Hospital-Acquired Infections Caused by Carbapenem-Resistant Enterobacteriaceae: An Observational Study

Hamzah J Aldali, Azra Khan, Abdullah A Alshehri, Jehad A Aldali, Sultan Ayoub Meo, Ali Hindi, Emadeldin M Elsokkary

Research output: Contribution to journalArticlepeer-review

2 Citations (Scopus)
27 Downloads (Pure)


Worldwide, hospital-acquired infections (HAIs) are continuously rising within healthcare settings, leading to high mortality and morbidity rates. Many hospitals have reported the spread of carbapenemases globally, specifically within the E. coli and K. pneumoniae species. This study was aimed at analyzing the state of hospital-acquired, carbapenem-resistant E. coli and K. pneumoniae in the United Kingdom between 2009 and 2021. Moreover, the study analyzed the most efficacious approaches to patient management for controlling the carbapenem-resistant Enterobacteriaceae (CRE) spread. Initially, 1094 articles were identified as relevant for screening, and among them, 49 papers were eligible for full-text screening, with a total of 14 articles meeting the inclusion criteria. The information was recorded from published articles through PubMed, the Web of Science, Scopus, Science Direct, and the Cochrane library and was used to search for hospital-acquired carbapenem-resistant E. coli and K pneumoniae in the UK between 2009 and 2021, in order to evaluate the spread of CRE in hospitals. The total number of carbapenem-resistant E. coli was 1083 and this was 2053 for carbapenem-resistant K. pneumoniae in more than 63 UK hospitals. KPC was the dominant carbapenemase produced by K. pneumoniae. The results showed that the treatment options considered depended on the type of carbapenemase produced; K. pneumoniae showed more resistance to a treatment options, i.e., Colistin, than the other carbapenemase. The current state of the UK is at minimal risk for a CRE outbreak; however, appropriate treatment and infection control measures are highly required to prevent this CRE spread at the regional and global levels. The present study findings have an important message for physicians, healthcare workers, and policymakers about hospital-acquired carbapenem-resistant E. coli and K. pneumoniae spread and approaches to patient management.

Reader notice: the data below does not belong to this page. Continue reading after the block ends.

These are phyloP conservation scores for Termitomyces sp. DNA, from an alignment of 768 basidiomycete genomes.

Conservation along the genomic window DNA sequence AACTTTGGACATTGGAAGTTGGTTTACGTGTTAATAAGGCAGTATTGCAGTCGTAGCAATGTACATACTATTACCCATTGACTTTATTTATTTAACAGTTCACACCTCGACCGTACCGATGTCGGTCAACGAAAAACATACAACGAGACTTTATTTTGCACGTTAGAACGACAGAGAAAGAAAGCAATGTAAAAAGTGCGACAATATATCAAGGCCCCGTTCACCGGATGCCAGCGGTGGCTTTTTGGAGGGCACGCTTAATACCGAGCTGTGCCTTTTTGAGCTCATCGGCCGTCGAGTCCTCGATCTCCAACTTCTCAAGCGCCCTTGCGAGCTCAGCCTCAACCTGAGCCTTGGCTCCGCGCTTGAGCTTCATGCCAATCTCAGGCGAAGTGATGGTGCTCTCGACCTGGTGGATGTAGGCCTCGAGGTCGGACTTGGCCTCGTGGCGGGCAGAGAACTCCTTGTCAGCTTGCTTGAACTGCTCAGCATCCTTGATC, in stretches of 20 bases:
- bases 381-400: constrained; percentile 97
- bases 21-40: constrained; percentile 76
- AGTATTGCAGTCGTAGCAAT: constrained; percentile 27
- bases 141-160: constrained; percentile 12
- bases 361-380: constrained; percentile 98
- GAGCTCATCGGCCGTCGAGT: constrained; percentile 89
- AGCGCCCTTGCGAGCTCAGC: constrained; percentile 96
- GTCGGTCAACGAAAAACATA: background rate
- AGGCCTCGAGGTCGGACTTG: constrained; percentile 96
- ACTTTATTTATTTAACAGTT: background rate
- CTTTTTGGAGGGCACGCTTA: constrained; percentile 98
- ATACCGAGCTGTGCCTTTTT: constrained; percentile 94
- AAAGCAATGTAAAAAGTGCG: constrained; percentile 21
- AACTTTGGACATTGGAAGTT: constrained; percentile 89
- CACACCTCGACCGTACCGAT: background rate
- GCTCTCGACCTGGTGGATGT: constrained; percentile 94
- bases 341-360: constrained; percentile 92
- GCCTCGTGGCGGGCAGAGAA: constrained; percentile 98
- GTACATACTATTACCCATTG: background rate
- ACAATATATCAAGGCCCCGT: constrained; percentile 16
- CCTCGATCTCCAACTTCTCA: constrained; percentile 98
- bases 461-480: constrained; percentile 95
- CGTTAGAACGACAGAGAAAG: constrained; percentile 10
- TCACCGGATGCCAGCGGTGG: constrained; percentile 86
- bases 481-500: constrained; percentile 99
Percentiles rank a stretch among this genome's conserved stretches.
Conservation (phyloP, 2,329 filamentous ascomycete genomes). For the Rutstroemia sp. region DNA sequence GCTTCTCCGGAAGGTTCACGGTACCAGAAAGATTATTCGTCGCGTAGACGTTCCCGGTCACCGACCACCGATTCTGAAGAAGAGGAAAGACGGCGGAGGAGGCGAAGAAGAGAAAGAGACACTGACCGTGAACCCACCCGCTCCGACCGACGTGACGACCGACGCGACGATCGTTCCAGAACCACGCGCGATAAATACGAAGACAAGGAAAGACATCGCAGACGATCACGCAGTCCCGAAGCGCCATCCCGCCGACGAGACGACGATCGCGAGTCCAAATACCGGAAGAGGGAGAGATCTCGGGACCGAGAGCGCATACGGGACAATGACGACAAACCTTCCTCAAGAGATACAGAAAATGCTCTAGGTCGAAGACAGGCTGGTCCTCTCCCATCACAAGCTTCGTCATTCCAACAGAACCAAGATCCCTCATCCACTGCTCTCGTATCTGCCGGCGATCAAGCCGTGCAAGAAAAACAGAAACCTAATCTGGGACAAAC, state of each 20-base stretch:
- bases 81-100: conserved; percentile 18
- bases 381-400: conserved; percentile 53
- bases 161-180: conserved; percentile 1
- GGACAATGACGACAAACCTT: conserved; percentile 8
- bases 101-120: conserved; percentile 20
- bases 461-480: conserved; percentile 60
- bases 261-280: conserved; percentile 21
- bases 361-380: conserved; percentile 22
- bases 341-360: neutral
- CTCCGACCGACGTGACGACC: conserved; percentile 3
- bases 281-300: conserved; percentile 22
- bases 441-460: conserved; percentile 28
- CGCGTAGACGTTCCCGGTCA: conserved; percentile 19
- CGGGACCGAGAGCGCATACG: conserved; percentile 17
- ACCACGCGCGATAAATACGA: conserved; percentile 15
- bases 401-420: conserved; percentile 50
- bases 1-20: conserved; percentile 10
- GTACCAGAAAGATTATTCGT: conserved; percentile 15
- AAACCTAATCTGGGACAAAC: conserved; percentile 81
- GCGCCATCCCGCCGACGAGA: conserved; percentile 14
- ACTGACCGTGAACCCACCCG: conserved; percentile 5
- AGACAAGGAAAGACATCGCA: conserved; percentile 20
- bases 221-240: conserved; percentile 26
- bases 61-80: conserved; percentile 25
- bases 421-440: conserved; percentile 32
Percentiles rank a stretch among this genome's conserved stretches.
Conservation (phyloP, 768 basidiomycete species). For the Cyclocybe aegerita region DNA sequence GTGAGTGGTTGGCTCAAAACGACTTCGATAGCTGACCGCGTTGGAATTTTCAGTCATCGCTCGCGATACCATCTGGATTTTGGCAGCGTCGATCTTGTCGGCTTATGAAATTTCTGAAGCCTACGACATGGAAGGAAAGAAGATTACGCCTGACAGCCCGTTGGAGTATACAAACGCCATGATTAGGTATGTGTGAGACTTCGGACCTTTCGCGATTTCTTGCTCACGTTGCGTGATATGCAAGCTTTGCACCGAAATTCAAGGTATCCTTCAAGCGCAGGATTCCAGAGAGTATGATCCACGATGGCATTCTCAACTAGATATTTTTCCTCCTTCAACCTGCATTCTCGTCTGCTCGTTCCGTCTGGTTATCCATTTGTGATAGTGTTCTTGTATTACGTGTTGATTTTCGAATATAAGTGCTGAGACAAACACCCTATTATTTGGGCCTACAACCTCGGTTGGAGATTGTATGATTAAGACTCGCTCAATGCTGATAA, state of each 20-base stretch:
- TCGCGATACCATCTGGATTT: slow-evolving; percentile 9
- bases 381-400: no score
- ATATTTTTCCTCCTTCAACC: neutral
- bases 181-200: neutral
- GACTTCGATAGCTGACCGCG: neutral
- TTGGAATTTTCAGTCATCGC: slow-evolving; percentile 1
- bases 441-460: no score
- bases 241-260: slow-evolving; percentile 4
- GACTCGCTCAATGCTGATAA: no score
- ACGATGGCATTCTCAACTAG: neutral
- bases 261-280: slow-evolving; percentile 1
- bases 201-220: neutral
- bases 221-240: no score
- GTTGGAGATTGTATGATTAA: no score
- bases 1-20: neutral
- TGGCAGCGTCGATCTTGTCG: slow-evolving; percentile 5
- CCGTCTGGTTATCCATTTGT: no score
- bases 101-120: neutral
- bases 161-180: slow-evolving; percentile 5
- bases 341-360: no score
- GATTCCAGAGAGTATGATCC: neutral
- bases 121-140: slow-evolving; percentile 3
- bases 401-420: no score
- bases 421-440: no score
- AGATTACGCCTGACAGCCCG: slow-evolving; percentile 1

Original languageEnglish
Article number1595
Number of pages13
Issue number6
Publication statusPublished - 16 Jun 2023

Bibliographical note

© 2023 by the authors. Licensee MDPI, Basel, Switzerland. This article is an open access article distributed under the terms and conditions of the Creative Commons Attribution (CC BY) license (


Deputyship for Research & Innovation, Ministry of Education, Saudi Arabia (IFKSUOR3-4-2). Funding Information: The authors extend their appreciation to the Deputyship for Research & Innovation, Ministry of Education in Saudi Arabia for funding this research work through project no (IFKSUOR3-4-2). Publisher Copyright: © 2023 by the authors


  • Enterobacteriaceae
  • Hospital-acquired Infection
  • Carbapenem-resistant


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